Currently I am working in a big enterprise, where sometimes it appears I am just a small plankton in the big ocean.

You might have to wander little bit before settling down with the right employer. So find a consulting firm that has large enterprises with projects in your interest areas and work with them for sometime.

I think you are fortunate that you know what you want to do and have chosen areas of interest. It means you have thought quite a bit about it. Sometimes I just aimlessly spend my time on this planet :-(

~~~good luck

edited: typo

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Some thoughts

by JamesRL In reply to In search of a "foot in t ...

Two ways to do this:

1) Find a company that is not using an up to date suite of software and get in the door. Once you know a direction, take the initiative and take some courses in that product and let them know.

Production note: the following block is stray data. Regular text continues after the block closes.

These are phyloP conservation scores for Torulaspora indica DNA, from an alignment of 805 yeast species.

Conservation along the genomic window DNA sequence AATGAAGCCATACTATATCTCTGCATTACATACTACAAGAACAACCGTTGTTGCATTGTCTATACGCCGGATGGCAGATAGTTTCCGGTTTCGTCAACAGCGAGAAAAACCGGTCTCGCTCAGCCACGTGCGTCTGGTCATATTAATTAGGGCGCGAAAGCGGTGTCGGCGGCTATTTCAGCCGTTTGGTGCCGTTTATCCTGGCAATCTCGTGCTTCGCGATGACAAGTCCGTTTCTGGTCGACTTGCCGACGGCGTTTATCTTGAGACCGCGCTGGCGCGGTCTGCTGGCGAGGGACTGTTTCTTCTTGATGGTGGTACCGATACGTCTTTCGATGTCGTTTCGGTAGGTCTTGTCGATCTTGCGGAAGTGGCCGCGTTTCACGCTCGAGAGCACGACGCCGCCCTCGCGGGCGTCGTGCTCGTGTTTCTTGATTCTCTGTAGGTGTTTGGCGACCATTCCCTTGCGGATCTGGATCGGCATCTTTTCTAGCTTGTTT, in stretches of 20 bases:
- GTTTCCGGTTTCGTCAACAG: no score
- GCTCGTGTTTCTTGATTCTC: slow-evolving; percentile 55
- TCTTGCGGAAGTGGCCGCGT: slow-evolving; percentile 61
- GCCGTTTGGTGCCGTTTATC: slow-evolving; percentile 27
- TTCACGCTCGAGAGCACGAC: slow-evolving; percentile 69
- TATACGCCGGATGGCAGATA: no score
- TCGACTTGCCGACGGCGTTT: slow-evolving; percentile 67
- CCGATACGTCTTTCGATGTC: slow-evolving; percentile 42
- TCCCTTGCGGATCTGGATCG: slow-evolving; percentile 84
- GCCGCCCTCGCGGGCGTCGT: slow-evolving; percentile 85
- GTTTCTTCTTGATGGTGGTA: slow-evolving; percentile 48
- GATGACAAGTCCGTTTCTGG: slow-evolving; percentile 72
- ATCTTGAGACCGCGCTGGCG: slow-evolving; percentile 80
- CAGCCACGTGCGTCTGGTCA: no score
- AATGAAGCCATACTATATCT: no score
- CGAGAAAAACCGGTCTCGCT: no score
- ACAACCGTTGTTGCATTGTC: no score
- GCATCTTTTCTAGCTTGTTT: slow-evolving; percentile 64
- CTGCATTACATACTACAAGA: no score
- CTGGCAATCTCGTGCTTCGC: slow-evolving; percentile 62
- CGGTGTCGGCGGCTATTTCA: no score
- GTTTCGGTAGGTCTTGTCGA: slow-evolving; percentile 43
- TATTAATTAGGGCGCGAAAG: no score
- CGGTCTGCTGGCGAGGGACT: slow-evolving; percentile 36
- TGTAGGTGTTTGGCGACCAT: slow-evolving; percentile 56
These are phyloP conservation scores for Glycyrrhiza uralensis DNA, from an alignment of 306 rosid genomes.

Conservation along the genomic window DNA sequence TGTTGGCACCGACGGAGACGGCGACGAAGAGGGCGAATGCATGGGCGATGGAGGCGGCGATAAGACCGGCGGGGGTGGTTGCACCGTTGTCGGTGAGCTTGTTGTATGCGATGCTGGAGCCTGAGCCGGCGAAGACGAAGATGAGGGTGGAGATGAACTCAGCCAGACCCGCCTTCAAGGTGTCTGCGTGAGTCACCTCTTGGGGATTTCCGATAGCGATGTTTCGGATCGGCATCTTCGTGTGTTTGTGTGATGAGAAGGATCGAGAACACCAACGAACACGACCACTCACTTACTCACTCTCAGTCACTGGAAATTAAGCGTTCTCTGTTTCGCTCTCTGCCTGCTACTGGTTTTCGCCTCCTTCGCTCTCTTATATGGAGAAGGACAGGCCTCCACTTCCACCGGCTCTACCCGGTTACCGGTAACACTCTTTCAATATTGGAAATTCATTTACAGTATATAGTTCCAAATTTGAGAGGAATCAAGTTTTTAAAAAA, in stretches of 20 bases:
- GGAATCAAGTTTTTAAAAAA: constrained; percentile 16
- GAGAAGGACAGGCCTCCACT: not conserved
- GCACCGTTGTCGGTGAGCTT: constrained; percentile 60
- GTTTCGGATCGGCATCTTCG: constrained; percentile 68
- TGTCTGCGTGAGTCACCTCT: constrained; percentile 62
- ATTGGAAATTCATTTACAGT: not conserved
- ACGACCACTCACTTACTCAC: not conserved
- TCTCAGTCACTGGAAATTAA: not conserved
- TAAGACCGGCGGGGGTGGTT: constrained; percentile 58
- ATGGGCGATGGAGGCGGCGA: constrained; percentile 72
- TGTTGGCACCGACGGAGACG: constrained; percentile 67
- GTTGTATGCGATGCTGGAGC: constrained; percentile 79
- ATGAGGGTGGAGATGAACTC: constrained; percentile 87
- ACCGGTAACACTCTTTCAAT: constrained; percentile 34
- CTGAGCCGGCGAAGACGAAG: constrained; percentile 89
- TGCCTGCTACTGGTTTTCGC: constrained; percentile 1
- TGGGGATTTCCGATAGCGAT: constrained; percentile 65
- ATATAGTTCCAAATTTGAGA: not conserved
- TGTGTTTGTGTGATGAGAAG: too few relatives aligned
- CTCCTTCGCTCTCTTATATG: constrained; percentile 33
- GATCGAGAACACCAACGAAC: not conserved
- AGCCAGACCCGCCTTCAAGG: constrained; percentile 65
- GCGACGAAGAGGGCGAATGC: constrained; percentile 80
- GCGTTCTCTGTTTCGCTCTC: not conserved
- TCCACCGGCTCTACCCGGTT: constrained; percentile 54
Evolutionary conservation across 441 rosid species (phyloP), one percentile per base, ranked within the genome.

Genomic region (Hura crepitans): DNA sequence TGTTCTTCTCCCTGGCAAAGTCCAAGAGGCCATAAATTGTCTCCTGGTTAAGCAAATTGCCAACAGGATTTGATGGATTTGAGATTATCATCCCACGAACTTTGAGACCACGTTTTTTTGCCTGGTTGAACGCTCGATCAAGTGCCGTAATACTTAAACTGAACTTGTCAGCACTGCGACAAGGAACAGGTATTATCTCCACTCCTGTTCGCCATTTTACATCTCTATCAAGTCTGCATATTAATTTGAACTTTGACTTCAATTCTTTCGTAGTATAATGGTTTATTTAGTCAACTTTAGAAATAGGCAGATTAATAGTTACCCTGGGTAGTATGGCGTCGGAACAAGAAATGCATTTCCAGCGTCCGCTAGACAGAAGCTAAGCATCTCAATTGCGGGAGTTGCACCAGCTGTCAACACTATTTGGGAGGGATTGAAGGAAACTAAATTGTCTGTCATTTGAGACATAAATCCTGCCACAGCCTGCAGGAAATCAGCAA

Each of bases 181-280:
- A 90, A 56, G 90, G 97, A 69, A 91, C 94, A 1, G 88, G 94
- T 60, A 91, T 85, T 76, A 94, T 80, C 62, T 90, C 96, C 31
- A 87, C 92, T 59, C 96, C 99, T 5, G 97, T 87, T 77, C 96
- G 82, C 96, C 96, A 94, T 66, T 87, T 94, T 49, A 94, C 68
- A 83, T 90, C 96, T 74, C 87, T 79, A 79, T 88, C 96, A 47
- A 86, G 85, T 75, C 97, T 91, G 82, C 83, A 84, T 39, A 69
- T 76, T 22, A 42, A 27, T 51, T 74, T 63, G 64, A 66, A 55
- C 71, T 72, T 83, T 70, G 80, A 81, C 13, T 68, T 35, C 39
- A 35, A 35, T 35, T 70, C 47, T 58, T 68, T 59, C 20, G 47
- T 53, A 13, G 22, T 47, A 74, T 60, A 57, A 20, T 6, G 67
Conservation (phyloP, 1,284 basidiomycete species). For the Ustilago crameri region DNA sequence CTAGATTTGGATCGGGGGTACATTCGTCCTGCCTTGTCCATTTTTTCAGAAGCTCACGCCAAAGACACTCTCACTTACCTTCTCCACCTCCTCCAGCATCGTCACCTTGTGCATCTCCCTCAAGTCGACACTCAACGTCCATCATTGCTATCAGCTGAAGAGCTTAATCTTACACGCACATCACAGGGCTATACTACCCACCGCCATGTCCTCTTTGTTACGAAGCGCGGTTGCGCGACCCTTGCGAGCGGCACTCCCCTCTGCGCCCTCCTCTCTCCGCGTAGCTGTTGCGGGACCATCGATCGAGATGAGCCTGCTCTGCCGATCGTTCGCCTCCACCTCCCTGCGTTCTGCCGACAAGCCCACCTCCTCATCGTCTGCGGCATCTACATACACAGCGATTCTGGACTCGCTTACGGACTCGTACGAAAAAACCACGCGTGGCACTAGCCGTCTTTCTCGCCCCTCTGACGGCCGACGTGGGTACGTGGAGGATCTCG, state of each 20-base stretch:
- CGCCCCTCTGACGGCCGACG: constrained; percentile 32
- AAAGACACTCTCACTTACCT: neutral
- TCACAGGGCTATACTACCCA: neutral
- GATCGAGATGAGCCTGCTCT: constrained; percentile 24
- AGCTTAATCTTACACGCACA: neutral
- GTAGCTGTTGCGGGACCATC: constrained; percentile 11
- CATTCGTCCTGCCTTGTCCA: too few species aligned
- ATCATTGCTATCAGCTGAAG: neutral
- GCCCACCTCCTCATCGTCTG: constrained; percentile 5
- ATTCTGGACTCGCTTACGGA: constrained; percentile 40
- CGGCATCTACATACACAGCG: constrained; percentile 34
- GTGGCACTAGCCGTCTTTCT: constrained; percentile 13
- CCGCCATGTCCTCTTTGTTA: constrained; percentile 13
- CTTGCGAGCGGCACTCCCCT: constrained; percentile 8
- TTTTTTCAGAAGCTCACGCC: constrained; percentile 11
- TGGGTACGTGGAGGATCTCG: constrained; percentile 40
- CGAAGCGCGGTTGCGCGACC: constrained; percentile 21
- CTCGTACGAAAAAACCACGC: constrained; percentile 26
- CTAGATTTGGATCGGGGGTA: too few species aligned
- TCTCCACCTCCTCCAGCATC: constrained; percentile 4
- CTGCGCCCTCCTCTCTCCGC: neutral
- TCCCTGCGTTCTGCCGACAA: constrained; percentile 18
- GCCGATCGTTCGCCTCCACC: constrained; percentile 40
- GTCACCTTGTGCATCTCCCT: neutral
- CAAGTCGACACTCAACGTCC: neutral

or 2) Go after a job at one of the many large consulting firms that handle migrations for a living.

DO NOT EMBELLISH YOUR RESUME. Its a small world, and I have already caught someone doing this and both denied the person an interview and notified his reference about the lie. Word gets around. If we catch you in a lie about your resume here, we will fire you and you won't be able to apply at any of our sister companies either.

Its a stretch to take the time to get training and then go hunting for the job, unless you are fairly mobile. Unless you happen to hit the right roulette wheel and get the hot skill(which will be cold in a few months).

James

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Move to big city

by aaronjg77 In reply to In search of a "foot in t ...